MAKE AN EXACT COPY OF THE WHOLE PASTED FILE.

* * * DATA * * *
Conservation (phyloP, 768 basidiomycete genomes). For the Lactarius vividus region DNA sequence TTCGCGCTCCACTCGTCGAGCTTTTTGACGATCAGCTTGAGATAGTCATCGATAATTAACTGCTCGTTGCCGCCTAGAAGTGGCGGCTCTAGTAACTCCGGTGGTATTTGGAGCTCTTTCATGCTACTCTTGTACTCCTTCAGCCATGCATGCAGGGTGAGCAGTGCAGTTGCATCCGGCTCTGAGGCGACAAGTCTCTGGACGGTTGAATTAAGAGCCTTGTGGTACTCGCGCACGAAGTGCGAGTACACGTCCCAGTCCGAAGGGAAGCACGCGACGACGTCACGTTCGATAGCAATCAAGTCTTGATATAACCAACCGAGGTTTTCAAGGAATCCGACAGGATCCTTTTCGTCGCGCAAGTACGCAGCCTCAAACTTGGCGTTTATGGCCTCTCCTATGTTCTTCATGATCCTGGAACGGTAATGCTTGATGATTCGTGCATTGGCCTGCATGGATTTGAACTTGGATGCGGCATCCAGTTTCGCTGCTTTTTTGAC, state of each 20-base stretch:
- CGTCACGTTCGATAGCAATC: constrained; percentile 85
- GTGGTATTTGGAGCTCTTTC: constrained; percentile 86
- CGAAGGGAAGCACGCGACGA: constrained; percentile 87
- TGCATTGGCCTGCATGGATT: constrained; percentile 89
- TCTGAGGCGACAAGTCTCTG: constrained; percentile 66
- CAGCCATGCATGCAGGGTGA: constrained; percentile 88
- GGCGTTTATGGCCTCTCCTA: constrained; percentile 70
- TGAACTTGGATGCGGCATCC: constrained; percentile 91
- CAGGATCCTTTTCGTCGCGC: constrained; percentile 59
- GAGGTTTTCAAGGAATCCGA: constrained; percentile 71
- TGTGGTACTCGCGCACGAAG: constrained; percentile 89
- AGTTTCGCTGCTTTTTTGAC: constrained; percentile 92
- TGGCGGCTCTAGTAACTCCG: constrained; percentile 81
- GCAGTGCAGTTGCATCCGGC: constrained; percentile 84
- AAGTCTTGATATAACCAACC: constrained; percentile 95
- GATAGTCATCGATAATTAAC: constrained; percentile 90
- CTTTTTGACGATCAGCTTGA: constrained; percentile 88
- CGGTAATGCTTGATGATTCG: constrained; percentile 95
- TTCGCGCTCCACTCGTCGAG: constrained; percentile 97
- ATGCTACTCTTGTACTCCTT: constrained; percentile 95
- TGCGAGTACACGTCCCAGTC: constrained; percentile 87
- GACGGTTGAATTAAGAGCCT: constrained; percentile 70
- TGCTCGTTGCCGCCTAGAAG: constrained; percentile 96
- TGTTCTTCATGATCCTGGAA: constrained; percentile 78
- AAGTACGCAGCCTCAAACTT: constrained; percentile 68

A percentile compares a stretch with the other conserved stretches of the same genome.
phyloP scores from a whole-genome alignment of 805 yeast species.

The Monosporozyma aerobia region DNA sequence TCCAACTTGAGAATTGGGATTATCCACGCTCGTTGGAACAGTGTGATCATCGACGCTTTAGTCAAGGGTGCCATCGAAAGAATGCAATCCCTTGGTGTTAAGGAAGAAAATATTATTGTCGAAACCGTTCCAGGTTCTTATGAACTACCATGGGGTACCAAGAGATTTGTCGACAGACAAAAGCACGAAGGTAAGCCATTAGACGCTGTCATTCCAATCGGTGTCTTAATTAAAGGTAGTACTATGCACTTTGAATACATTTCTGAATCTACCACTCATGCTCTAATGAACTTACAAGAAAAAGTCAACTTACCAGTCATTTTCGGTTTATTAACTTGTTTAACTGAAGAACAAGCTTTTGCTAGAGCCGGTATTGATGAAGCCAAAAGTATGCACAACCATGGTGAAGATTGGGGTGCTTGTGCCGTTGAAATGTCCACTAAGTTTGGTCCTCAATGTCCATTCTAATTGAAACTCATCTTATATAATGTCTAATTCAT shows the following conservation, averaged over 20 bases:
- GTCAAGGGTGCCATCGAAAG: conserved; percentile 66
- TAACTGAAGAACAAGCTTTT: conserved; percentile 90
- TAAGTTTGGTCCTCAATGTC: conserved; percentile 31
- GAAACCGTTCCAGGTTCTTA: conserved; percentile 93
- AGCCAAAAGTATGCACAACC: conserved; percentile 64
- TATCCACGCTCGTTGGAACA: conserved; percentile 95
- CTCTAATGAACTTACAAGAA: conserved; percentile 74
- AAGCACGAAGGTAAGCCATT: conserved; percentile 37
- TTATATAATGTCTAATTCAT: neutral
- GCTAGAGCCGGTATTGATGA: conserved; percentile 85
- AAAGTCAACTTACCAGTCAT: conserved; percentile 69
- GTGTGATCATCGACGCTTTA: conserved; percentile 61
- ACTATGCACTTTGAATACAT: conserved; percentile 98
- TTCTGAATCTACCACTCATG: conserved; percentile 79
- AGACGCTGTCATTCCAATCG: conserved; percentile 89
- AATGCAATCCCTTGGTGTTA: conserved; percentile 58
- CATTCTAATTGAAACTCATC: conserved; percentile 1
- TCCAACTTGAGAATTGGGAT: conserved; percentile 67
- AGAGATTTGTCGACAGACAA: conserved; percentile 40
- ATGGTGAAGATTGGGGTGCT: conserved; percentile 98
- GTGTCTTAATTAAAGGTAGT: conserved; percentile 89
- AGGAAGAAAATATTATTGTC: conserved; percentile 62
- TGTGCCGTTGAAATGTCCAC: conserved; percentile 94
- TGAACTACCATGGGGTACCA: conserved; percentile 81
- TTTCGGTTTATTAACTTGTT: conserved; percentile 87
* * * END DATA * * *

Conservation (phyloP, 768 basidiomycete genomes). For the Lactarius vividus region DNA sequence TTCGCGCTCCACTCGTCGAGCTTTTTGACGATCAGCTTGAGATAGTCATCGATAATTAACTGCTCGTTGCCGCCTAGAAGTGGCGGCTCTAGTAACTCCGGTGGTATTTGGAGCTCTTTCATGCTACTCTTGTACTCCTTCAGCCATGCATGCAGGGTGAGCAGTGCAGTTGCATCCGGCTCTGAGGCGACAAGTCTCTGGACGGTTGAATTAAGAGCCTTGTGGTACTCGCGCACGAAGTGCGAGTACACGTCCCAGTCCGAAGGGAAGCACGCGACGACGTCACGTTCGATAGCAATCAAGTCTTGATATAACCAACCGAGGTTTTCAAGGAATCCGACAGGATCCTTTTCGTCGCGCAAGTACGCAGCCTCAAACTTGGCGTTTATGGCCTCTCCTATGTTCTTCATGATCCTGGAACGGTAATGCTTGATGATTCGTGCATTGGCCTGCATGGATTTGAACTTGGATGCGGCATCCAGTTTCGCTGCTTTTTTGAC, state of each 20-base stretch:
- CGTCACGTTCGATAGCAATC: constrained; percentile 85
- GTGGTATTTGGAGCTCTTTC: constrained; percentile 86
- CGAAGGGAAGCACGCGACGA: constrained; percentile 87
- TGCATTGGCCTGCATGGATT: constrained; percentile 89
- TCTGAGGCGACAAGTCTCTG: constrained; percentile 66
- CAGCCATGCATGCAGGGTGA: constrained; percentile 88
- GGCGTTTATGGCCTCTCCTA: constrained; percentile 70
- TGAACTTGGATGCGGCATCC: constrained; percentile 91
- CAGGATCCTTTTCGTCGCGC: constrained; percentile 59
- GAGGTTTTCAAGGAATCCGA: constrained; percentile 71
- TGTGGTACTCGCGCACGAAG: constrained; percentile 89
- AGTTTCGCTGCTTTTTTGAC: constrained; percentile 92
- TGGCGGCTCTAGTAACTCCG: constrained; percentile 81
- GCAGTGCAGTTGCATCCGGC: constrained; percentile 84
- AAGTCTTGATATAACCAACC: constrained; percentile 95
- GATAGTCATCGATAATTAAC: constrained; percentile 90
- CTTTTTGACGATCAGCTTGA: constrained; percentile 88
- CGGTAATGCTTGATGATTCG: constrained; percentile 95
- TTCGCGCTCCACTCGTCGAG: constrained; percentile 97
- ATGCTACTCTTGTACTCCTT: constrained; percentile 95
- TGCGAGTACACGTCCCAGTC: constrained; percentile 87
- GACGGTTGAATTAAGAGCCT: constrained; percentile 70
- TGCTCGTTGCCGCCTAGAAG: constrained; percentile 96
- TGTTCTTCATGATCCTGGAA: constrained; percentile 78
- AAGTACGCAGCCTCAAACTT: constrained; percentile 68

A percentile compares a stretch with the other conserved stretches of the same genome.
phyloP scores from a whole-genome alignment of 805 yeast species.

The Monosporozyma aerobia region DNA sequence TCCAACTTGAGAATTGGGATTATCCACGCTCGTTGGAACAGTGTGATCATCGACGCTTTAGTCAAGGGTGCCATCGAAAGAATGCAATCCCTTGGTGTTAAGGAAGAAAATATTATTGTCGAAACCGTTCCAGGTTCTTATGAACTACCATGGGGTACCAAGAGATTTGTCGACAGACAAAAGCACGAAGGTAAGCCATTAGACGCTGTCATTCCAATCGGTGTCTTAATTAAAGGTAGTACTATGCACTTTGAATACATTTCTGAATCTACCACTCATGCTCTAATGAACTTACAAGAAAAAGTCAACTTACCAGTCATTTTCGGTTTATTAACTTGTTTAACTGAAGAACAAGCTTTTGCTAGAGCCGGTATTGATGAAGCCAAAAGTATGCACAACCATGGTGAAGATTGGGGTGCTTGTGCCGTTGAAATGTCCACTAAGTTTGGTCCTCAATGTCCATTCTAATTGAAACTCATCTTATATAATGTCTAATTCAT shows the following conservation, averaged over 20 bases:
- GTCAAGGGTGCCATCGAAAG: conserved; percentile 66
- TAACTGAAGAACAAGCTTTT: conserved; percentile 90
- TAAGTTTGGTCCTCAATGTC: conserved; percentile 31
- GAAACCGTTCCAGGTTCTTA: conserved; percentile 93
- AGCCAAAAGTATGCACAACC: conserved; percentile 64
- TATCCACGCTCGTTGGAACA: conserved; percentile 95
- CTCTAATGAACTTACAAGAA: conserved; percentile 74
- AAGCACGAAGGTAAGCCATT: conserved; percentile 37
- TTATATAATGTCTAATTCAT: neutral
- GCTAGAGCCGGTATTGATGA: conserved; percentile 85
- AAAGTCAACTTACCAGTCAT: conserved; percentile 69
- GTGTGATCATCGACGCTTTA: conserved; percentile 61
- ACTATGCACTTTGAATACAT: conserved; percentile 98
- TTCTGAATCTACCACTCATG: conserved; percentile 79
- AGACGCTGTCATTCCAATCG: conserved; percentile 89
- AATGCAATCCCTTGGTGTTA: conserved; percentile 58
- CATTCTAATTGAAACTCATC: conserved; percentile 1
- TCCAACTTGAGAATTGGGAT: conserved; percentile 67
- AGAGATTTGTCGACAGACAA: conserved; percentile 40
- ATGGTGAAGATTGGGGTGCT: conserved; percentile 98
- GTGTCTTAATTAAAGGTAGT: conserved; percentile 89
- AGGAAGAAAATATTATTGTC: conserved; percentile 62
- TGTGCCGTTGAAATGTCCAC: conserved; percentile 94
- TGAACTACCATGGGGTACCA: conserved; percentile 81
- TTTCGGTTTATTAACTTGTT: conserved; percentile 87